$2.7 billion could go to CSU budget

Talin Maghakian

Daily Sundial

About $2.7 billion will be given to the CSU system if a proposed $222-billion budget by the governor is approved, officials said.

The $222-billion budget was proposed proposed by Governor Arnold Schwarzenegger to increase improvements and development of California’s infrastructure, such as highways and schools.

A $30 billion range, however, will be likely implemented for the short term over the next two election cycles, said state assemblyman John Laird (D-Santa Cruz), chair of the Assembly Budget Committee.

“To be financially responsible, it can’t be that big. It is just not fiscally viable,” Laird said. “I’m hoping the governor used it [the amount] to start a discussion.”

Education will be affected by the state’s deficit.

“The inability of the state’s general fund to give to education have generally been the excuse for higher school fees, therefore students should be concerned if there is to be tremendous pressure placed on the general fund,” Laird said.

The best way to avoid putting pressure on the general fund sand increase student fees every year is to work toward balancing the state budget, Laird said.

The governor’s budget proposal will also be discussed in the state Legislature this week, Laird said.

“Until it is time to make a decision, the governor will be traveling around the state drumming up support for his plan,” Laird said.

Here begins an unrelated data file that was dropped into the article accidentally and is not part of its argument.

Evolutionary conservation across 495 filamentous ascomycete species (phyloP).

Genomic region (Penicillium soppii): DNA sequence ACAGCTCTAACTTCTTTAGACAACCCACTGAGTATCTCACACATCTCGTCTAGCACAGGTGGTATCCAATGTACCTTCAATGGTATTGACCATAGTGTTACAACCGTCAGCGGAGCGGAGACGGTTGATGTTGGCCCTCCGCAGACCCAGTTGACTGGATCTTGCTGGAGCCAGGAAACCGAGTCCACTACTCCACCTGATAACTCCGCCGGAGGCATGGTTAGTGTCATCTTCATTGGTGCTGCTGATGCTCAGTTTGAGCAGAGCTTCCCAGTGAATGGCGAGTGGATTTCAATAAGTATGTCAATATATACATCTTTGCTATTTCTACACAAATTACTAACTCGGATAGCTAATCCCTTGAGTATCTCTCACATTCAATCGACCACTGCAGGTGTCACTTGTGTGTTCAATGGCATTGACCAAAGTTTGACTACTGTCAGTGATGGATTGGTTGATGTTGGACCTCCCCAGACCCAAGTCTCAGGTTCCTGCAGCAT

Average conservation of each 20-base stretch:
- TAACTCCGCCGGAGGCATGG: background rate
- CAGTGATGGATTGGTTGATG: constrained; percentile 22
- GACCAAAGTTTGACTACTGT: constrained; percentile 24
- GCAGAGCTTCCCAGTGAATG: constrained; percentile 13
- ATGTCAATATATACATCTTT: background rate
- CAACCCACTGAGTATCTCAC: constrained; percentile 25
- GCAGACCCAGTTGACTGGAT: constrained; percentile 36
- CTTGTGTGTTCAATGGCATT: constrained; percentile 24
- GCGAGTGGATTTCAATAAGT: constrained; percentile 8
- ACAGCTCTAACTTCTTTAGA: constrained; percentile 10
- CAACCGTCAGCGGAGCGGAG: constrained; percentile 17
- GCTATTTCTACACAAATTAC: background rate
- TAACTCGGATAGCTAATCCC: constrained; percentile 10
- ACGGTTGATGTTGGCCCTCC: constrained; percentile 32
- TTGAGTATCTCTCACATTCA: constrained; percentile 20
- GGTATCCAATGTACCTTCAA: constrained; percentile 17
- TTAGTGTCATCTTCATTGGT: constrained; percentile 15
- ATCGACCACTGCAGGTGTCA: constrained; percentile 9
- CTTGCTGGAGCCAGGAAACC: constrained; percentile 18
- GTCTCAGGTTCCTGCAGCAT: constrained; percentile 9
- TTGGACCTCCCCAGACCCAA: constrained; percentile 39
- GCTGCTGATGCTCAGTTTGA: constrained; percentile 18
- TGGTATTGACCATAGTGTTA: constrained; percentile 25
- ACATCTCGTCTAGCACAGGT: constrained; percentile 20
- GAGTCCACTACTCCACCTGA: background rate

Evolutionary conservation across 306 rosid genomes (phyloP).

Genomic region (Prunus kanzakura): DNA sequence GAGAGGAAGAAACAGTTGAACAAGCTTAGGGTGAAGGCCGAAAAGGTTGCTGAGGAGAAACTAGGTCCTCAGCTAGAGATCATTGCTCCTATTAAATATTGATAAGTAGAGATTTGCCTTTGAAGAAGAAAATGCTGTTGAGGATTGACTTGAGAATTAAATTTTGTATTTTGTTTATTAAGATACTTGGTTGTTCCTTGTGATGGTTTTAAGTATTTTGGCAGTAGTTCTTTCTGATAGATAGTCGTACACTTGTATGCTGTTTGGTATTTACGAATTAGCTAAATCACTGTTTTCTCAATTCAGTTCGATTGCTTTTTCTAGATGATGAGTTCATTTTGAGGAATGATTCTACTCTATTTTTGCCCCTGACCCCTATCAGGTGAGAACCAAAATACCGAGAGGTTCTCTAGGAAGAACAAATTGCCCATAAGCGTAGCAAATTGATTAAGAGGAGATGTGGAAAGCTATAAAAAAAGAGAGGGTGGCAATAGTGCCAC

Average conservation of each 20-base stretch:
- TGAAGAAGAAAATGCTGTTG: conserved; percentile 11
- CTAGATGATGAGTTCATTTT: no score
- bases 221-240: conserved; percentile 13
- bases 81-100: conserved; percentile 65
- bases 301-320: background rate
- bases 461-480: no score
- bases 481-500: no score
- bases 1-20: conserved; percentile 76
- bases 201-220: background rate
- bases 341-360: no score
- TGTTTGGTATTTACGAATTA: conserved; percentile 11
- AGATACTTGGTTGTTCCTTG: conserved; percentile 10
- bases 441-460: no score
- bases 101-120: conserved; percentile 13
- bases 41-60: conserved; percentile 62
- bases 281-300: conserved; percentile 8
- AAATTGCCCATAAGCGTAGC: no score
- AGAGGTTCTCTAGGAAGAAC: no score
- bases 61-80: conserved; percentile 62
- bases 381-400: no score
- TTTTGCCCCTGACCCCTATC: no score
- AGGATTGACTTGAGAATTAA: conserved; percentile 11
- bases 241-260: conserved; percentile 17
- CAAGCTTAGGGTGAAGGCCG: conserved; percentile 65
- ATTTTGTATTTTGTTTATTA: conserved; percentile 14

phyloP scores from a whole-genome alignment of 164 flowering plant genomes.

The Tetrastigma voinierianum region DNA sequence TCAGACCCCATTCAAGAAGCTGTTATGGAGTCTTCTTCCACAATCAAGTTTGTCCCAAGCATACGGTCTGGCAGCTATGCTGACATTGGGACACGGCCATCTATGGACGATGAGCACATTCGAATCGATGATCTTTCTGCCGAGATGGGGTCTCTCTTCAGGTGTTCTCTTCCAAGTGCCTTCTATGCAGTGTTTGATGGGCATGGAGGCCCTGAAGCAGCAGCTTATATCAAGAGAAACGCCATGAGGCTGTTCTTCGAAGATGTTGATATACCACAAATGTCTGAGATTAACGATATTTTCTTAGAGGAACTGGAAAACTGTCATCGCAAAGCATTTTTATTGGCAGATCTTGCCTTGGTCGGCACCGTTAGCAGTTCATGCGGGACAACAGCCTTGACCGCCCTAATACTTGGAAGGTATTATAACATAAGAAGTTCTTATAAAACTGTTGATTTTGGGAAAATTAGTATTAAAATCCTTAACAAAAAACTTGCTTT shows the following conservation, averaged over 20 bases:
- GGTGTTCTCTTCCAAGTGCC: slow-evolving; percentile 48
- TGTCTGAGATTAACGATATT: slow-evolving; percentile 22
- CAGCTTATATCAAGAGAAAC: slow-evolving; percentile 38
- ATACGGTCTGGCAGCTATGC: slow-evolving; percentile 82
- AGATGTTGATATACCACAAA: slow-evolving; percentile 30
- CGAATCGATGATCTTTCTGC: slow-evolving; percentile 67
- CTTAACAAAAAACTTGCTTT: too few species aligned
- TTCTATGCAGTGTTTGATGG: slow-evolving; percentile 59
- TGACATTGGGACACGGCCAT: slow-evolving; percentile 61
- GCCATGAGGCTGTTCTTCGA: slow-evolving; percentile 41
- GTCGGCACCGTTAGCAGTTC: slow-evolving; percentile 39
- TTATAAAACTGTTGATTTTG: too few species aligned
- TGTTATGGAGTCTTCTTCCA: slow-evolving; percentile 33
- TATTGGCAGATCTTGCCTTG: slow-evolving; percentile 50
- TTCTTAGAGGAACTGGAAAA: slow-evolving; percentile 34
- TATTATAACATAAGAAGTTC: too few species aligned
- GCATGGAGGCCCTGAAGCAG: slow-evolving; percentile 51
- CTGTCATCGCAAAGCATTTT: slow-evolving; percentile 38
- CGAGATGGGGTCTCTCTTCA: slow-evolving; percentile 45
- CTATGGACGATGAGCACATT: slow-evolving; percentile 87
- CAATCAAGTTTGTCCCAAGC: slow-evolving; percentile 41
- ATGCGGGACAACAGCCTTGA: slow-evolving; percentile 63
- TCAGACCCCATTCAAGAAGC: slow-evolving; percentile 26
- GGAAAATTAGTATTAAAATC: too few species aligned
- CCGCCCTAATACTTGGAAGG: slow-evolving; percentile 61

If approved by the state Legislature, the new budget proposal will be implemented on July 1 at the beginning of the 2006-2007 fiscal year.

The CSU and the state legislature in Sacramento as well, as the Department of Finance, will try to make all efforts to encourage the passage of the proposal.

“The CSU is fully advocating the proposal,” Potes-Fellow said.

Gov. Schwarzenegger also proposed a $215 million increase in the CSU budget for the 2006-2007 academic year.

The proposal includes enrollment increases, class and instructional maintenance, and additional faculty. Money would be used for improvements in technology that include instructor equipment and for campus libraries, according to Clara Potes-Fellow, CSU spokesperson.

If approved, CSU will be receiving $2.7 billion to spend on instructional related activities,” Potes-Fellow said. The amount is a 7.3 percent increase that would be given to the CSU from the last budget year, she said.